The smoke poured out of the house, long grey plumes at the back of the house, clouds of black at the front. Not flames, just smoke, billowing smoke, hay stacks of smoke, curling fingers of smoke, smoke snaking around the eaves, smoke blanketing the roof, smoke climbing the walls and escaping through every orifice, every uncaulked crack, every flaw, every where.
Smoke. Smoke, not flames, not yet. Not what she expected from her house afire, house ablaze, house collapsing in a conflagration. But, where there’s smoke, there’s fire, so she knew the flames were coming, would appear eventually to add color and drama to what was already a worrisome sight, smoke spewing from every opening in the house, a prelude to the final drama, the ultimate destruction, the leveling of everything that was hers. She’d be left with the clothes on her back.
She was quite interested in how readily the clichés came to her. It was comforting. The clothes on her back, where there’s smoke—that kind of thing. She’d spent her life excising platitudes, big red marks on every bromide, quizzical exclamation points in the margins of student papers. But now, in the most dramatic moment of her well-organized, thoughtful life, all she could come up with was a string of predictable metaphors sprinkled with truisms.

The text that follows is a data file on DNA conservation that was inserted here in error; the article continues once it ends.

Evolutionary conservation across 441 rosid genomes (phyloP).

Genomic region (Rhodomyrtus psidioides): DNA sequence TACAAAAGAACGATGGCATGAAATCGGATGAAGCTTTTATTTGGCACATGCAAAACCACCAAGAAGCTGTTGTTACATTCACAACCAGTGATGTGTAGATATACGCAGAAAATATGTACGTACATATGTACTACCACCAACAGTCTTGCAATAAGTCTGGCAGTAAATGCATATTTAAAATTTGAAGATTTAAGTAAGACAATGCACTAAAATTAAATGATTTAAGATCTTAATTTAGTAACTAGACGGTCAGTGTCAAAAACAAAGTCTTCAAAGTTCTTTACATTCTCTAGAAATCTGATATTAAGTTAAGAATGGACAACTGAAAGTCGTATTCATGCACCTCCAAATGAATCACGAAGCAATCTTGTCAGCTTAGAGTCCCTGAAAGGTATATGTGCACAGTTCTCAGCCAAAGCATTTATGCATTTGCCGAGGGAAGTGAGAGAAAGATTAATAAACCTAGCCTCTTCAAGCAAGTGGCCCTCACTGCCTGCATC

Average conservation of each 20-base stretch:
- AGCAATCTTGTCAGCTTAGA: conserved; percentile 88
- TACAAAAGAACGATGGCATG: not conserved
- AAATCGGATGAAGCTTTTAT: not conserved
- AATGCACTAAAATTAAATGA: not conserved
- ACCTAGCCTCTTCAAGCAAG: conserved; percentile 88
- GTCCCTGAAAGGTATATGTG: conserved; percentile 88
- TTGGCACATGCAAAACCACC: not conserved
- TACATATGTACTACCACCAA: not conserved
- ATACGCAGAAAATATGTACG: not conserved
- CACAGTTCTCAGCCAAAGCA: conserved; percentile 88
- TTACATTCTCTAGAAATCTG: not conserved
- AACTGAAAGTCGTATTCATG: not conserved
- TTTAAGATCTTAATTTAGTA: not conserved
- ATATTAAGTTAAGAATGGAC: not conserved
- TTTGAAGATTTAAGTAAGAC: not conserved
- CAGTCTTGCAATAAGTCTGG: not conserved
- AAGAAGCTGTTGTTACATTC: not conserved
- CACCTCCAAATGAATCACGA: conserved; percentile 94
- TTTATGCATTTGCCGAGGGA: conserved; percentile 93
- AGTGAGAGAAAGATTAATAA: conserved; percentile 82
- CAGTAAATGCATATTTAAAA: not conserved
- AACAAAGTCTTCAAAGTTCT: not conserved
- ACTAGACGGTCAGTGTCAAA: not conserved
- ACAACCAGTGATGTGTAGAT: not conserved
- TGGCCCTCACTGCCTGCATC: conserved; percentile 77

Two things happened simultaneously. Just as she was mentally preparing a writing assignment for her third hour class, something either about destruction and loss or high drama and the effects of adrenalin, just as she was forming the assignment: close your eyes and imagine . . ., the first beautiful orange flame licked the shingles of her house, folding them neatly like envelopes, sealing them as they were consumed, and she felt a hand on her shoulder, heard somebody call her ma’am and move her like a mannequin to a place called Safety.
It was a fireman, a ruddy, sturdy, handsome fireman. How predictable. He had the full outfit, helmet, boots, yellow suit with black buckle, even an axe in his left hand and a mustache on his kindly face. Ma’am, he said, as he steered her to Safety, the place he knew that she’d always been most comfortable.
She resisted—as an experiment—to see what he would do, how he would raise the ante, up the stakes. “Ma’am, I have to insist.” Yes, he was trained to be polite, probably one of her students. Did he recognize her? Not yet. If she resisted even more, perhaps he’d scoop her up and carry her to Safety, a damsel in distress, just like in the movies, her very own cliché.
Yes! She held back just enough, until she was hoisted like a rag doll, tossed over his shoulder, and carried off into the sunset.
© 2011 Kathleen Coskran